What Is a Casino?

A casino is a gambling establishment offering games of chance. It may also feature non-gambling entertainment options such as restaurants, bars, hotels and swimming pools. It is not uncommon for casinos to offer live entertainment in the form of music or comedy shows. The term is most often used to refer to an enclosed gaming space, but the definition can extend beyond that to include an entire facility or complex.

Gambling almost certainly predates recorded history, with primitive proto-dice such as cut knuckle bones and carved six-sided dice found in ancient archaeological sites. But the idea of a casino as an organized place where patrons could find many different ways to gamble under one roof did not take shape until the 16th century in Venice, when the government authorized the opening of a four-story “ridotto” [source: Schwartz].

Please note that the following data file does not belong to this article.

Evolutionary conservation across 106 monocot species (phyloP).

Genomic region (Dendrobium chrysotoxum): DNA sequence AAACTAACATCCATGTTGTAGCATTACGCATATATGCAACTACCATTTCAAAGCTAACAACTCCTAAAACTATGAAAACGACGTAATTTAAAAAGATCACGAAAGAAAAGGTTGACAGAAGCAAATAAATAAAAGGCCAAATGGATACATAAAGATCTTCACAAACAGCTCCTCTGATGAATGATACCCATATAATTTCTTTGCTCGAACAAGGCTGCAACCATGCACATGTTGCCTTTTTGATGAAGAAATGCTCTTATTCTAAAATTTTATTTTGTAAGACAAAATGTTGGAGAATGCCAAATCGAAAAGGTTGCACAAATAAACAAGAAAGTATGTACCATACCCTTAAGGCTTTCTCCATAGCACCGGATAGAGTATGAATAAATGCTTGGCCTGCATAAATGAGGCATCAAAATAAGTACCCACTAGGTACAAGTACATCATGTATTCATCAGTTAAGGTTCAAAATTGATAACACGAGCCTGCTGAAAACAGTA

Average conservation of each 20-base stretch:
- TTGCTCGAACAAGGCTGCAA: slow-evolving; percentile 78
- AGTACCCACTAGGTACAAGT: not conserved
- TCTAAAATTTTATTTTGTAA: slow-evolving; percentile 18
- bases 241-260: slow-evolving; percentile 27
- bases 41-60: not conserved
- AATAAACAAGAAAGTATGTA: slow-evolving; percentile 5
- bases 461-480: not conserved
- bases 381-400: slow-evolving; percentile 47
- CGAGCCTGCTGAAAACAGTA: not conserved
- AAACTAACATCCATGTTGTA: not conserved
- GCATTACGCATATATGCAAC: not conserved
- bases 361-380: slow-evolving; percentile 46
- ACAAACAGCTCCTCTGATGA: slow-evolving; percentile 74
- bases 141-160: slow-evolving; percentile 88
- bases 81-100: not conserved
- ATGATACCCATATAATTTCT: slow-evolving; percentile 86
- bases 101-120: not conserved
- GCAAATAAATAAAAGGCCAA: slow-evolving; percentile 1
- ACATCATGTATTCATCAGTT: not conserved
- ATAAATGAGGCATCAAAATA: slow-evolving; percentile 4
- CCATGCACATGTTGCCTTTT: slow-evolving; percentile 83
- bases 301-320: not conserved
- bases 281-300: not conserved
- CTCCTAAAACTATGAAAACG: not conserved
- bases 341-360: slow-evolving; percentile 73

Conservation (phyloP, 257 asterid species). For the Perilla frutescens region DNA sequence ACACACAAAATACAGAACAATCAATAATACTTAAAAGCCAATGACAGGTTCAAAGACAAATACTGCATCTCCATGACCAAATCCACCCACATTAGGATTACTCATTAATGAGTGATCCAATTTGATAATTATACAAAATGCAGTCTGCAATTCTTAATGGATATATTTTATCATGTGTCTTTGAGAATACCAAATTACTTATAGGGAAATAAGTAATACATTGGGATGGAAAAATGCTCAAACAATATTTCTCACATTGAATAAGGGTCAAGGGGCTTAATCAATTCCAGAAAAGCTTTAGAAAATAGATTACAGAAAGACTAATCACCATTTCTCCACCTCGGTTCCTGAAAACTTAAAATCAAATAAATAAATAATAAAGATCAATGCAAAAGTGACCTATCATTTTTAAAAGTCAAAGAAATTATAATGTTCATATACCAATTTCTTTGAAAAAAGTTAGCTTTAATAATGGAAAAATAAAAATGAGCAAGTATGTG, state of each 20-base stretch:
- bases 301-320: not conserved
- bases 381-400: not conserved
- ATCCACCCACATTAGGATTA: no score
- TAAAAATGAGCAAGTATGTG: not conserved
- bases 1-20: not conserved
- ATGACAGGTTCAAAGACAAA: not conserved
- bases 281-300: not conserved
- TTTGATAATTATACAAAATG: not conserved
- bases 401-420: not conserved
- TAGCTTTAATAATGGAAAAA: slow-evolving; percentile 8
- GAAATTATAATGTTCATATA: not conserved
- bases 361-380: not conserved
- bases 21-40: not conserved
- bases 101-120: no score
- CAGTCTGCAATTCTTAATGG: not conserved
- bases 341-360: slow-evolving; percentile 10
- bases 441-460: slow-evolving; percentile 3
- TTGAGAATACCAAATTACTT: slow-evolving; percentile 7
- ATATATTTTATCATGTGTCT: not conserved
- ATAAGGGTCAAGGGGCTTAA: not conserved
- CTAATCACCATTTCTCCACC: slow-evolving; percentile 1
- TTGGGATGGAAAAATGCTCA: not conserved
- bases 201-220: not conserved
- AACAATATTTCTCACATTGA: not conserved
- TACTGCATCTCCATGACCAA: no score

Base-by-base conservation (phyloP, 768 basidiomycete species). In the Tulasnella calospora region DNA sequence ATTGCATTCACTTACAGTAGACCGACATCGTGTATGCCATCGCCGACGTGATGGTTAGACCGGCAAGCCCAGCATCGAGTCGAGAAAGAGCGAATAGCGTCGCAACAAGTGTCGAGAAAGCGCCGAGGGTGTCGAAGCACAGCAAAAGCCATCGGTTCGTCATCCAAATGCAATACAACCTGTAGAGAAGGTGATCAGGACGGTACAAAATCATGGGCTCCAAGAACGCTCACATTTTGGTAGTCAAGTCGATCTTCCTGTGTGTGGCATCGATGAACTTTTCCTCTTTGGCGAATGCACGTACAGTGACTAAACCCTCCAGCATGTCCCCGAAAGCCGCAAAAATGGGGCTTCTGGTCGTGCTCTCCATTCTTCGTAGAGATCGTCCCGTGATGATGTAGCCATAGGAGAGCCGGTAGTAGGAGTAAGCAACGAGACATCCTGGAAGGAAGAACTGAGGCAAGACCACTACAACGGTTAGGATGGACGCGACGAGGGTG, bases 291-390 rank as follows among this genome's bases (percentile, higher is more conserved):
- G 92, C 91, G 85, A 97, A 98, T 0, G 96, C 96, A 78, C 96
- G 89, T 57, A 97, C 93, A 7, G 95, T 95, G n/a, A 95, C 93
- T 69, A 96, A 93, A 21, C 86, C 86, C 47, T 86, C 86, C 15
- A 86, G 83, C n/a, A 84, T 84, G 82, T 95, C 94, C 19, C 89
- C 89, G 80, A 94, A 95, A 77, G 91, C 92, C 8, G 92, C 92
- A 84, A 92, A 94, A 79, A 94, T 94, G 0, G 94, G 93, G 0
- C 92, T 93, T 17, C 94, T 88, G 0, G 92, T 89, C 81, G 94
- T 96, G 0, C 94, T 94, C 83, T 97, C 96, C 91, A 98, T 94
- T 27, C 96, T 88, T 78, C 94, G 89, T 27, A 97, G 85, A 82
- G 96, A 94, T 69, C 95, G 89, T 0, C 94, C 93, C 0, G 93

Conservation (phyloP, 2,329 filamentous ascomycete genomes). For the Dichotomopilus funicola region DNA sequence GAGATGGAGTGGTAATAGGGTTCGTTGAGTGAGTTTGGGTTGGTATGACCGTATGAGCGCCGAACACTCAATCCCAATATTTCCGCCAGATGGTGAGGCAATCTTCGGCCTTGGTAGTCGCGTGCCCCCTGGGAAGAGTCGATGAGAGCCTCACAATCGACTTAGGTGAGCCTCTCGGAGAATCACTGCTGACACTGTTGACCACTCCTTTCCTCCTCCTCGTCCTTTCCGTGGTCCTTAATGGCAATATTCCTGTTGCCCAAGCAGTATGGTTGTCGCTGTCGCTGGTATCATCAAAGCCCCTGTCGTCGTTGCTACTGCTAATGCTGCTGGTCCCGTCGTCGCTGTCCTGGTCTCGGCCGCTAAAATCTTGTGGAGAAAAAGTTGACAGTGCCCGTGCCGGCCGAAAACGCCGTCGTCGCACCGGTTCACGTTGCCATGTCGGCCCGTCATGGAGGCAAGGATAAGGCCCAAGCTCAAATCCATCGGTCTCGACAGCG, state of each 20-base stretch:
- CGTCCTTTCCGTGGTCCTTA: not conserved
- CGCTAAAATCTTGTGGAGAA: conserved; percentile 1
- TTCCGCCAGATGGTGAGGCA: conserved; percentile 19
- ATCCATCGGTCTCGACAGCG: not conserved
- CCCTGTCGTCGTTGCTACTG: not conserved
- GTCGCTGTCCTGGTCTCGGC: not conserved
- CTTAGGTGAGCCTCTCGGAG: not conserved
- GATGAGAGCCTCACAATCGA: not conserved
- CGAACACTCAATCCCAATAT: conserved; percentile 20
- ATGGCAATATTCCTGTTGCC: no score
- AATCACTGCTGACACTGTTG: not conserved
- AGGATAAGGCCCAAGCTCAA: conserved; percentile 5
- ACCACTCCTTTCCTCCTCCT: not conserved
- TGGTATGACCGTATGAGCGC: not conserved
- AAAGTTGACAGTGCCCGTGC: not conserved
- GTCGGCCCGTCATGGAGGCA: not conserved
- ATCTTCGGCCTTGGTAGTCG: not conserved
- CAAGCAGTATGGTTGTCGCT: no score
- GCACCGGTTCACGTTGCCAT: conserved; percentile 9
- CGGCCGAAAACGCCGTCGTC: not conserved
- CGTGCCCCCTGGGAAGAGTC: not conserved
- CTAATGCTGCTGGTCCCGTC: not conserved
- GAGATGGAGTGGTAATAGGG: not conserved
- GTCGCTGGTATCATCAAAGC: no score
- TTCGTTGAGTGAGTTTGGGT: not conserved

Modern casinos can contain a mind-boggling array of games. They typically offer a wide range of table and slot machines, with some having video poker. They can also offer baccarat, blackjack, roulette and craps. Some casinos also feature keno and other dice games.

Something about the atmosphere of a casino seems to encourage cheating and theft, either in collusion with other patrons or independently. That is why most have extensive security measures in place. They are staffed by people trained to spot unusual patterns of behavior, and they can have cameras positioned throughout the premises to keep an eye on all activity.